Among the barriers, say scholars and social activists, are a lack of news media attention, black leaders' focus on surviving critical domestic problems, the black community's lack of focus on international issues and the perception that the Darfur campaign is largely the province of the Jewish community.

"Engagement of African Americans has been slow," said the Rev. Gloria White-Hammond, a Boston pediatrician who first visited the Sudan in 2001 and then came home to urge other black Americans to help.

Today, Dr. White-Hammond, 55, spends her days and nights in Washington, D.C., working to bring more black Americans and immigrant Africans to care about the Sudan. She is national chairwoman of A Million Voices for Darfur, a campaign to collect 1 million postcards and give them to President Bush by April 30, just in time for the national "Stop Genocide in Darfur" rally.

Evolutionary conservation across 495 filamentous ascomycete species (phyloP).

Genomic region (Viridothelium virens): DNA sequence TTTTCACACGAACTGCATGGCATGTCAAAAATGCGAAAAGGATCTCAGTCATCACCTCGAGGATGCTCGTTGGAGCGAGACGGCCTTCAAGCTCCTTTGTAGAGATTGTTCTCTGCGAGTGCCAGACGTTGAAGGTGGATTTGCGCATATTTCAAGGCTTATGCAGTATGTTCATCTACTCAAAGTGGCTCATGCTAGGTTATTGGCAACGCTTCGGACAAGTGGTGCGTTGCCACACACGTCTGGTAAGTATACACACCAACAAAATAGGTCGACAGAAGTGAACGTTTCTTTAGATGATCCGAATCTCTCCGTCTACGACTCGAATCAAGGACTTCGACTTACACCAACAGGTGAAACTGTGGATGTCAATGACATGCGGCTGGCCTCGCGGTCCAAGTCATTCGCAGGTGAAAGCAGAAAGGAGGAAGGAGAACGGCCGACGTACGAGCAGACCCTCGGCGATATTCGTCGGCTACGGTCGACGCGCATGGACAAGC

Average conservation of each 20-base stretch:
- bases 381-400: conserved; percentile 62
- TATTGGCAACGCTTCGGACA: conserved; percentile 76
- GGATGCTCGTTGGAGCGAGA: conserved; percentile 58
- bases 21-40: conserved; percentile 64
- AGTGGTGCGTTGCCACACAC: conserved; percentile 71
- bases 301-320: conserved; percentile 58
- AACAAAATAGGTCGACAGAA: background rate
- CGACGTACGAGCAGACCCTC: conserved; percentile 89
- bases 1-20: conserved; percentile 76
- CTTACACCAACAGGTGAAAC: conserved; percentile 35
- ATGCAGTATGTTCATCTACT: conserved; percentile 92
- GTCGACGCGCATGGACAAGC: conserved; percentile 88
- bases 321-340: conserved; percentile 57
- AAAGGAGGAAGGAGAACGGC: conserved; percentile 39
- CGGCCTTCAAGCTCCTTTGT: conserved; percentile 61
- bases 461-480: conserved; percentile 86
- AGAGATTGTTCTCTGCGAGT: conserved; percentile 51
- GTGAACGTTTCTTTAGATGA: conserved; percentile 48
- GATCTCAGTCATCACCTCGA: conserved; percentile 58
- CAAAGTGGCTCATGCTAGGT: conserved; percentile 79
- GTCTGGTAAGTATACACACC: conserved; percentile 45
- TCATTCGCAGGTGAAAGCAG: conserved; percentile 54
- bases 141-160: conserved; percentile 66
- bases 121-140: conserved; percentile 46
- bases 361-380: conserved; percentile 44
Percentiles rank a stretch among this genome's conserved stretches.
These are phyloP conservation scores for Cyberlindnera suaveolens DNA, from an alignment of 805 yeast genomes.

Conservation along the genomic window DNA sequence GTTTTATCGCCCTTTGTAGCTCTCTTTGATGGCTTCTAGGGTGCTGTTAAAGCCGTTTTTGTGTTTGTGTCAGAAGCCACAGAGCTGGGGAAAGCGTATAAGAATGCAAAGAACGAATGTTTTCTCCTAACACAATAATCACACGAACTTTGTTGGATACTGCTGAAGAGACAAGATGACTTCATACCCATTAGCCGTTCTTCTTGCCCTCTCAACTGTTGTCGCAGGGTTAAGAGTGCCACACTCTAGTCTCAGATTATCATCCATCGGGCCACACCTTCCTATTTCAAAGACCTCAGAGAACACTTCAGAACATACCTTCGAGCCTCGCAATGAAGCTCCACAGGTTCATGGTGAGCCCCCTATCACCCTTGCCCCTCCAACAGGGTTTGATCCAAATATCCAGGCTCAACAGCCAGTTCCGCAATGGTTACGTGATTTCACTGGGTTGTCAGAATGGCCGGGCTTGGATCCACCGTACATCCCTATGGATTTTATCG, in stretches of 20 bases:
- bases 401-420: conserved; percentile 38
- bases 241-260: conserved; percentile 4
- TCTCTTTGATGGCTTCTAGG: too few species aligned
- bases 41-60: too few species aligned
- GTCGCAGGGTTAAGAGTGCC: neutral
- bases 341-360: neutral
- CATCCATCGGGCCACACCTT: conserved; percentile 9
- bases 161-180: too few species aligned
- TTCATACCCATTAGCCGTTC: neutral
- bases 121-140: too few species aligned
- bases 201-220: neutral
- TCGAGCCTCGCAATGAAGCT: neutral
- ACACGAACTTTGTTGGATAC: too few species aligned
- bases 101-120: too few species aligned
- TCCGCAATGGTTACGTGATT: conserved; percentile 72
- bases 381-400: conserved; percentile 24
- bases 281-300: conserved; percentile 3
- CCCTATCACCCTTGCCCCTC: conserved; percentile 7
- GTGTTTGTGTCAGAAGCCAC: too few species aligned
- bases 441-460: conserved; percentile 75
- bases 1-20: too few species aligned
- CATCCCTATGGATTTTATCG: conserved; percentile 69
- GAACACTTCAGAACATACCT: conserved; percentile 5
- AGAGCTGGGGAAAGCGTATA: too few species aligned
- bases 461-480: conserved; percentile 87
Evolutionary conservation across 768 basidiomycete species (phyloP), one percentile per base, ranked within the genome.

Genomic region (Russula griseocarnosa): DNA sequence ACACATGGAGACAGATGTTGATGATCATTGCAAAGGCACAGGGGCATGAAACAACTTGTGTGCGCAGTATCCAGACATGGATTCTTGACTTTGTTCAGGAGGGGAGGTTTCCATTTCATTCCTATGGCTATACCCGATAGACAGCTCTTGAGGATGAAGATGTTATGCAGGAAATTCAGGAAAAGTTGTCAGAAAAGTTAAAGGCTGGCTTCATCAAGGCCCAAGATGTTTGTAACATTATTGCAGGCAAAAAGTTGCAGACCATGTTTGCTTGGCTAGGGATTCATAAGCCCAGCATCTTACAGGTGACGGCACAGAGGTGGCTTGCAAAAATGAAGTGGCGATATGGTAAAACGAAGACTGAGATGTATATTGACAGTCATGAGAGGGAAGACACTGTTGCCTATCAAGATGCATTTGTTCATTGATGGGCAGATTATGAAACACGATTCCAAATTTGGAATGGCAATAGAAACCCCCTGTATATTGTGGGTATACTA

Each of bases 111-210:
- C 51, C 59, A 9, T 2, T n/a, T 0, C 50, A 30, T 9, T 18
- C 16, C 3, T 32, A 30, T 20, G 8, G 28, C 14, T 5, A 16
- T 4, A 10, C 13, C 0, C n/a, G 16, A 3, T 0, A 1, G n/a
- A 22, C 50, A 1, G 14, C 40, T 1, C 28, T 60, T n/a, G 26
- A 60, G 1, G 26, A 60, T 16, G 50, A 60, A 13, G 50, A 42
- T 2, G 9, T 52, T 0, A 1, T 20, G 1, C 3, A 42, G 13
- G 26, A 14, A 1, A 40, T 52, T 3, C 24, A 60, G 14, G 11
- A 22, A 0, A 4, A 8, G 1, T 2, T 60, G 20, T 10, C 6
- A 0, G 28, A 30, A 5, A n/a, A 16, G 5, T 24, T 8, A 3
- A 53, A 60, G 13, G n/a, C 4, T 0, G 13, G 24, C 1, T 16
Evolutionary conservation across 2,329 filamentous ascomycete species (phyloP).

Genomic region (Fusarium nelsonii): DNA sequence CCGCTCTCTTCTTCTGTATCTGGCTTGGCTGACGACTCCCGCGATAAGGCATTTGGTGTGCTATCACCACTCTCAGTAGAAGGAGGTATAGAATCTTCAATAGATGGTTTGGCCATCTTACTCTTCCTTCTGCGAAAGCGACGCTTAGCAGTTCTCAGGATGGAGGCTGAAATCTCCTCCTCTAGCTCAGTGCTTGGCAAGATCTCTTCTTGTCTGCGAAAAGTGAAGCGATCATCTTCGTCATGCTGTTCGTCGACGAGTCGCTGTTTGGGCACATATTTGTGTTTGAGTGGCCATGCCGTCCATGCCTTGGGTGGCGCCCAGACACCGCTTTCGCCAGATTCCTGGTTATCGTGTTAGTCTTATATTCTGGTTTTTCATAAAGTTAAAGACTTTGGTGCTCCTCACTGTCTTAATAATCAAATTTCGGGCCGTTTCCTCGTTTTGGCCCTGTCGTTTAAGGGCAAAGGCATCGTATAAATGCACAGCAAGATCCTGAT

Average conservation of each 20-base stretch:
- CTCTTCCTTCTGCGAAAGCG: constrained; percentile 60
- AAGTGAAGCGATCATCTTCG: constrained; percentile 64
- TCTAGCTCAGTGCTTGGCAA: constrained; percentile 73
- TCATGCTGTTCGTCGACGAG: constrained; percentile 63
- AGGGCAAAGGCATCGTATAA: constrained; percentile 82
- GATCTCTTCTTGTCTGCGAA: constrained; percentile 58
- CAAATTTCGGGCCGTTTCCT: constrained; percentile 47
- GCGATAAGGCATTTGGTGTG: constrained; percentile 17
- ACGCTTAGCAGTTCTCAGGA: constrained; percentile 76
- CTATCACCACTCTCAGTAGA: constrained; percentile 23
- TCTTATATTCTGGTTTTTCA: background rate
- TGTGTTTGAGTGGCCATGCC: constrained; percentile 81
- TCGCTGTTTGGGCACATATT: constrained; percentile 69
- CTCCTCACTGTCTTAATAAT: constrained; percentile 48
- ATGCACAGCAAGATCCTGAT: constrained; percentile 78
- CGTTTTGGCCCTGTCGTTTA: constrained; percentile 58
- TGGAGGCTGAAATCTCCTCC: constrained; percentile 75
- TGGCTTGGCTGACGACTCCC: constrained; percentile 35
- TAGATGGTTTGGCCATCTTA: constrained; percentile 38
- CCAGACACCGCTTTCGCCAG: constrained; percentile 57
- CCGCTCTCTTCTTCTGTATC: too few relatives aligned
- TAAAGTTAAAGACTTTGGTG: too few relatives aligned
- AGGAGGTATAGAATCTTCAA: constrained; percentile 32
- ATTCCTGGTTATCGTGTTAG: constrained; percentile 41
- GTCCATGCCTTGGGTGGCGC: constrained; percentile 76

"Blacks are engageable, but it is work," she said of her efforts, which include going to church conferences, holding brown bag luncheons and seeking radio ads.

The black community has coalesced over Africa in the past.

Twenty-five years ago, small pockets of civil rights leaders and black celebrities railed against South African apartheid. Their battle evolved into an international protest and dismantled that nation's system of legal discrimination.

"The black community understood that conflict because it was a black-white situation and South African discrimination was against black people," said Peter Okema, a Uganda native who organizes Darfur protests for the Thomas Merton Center in Garfield.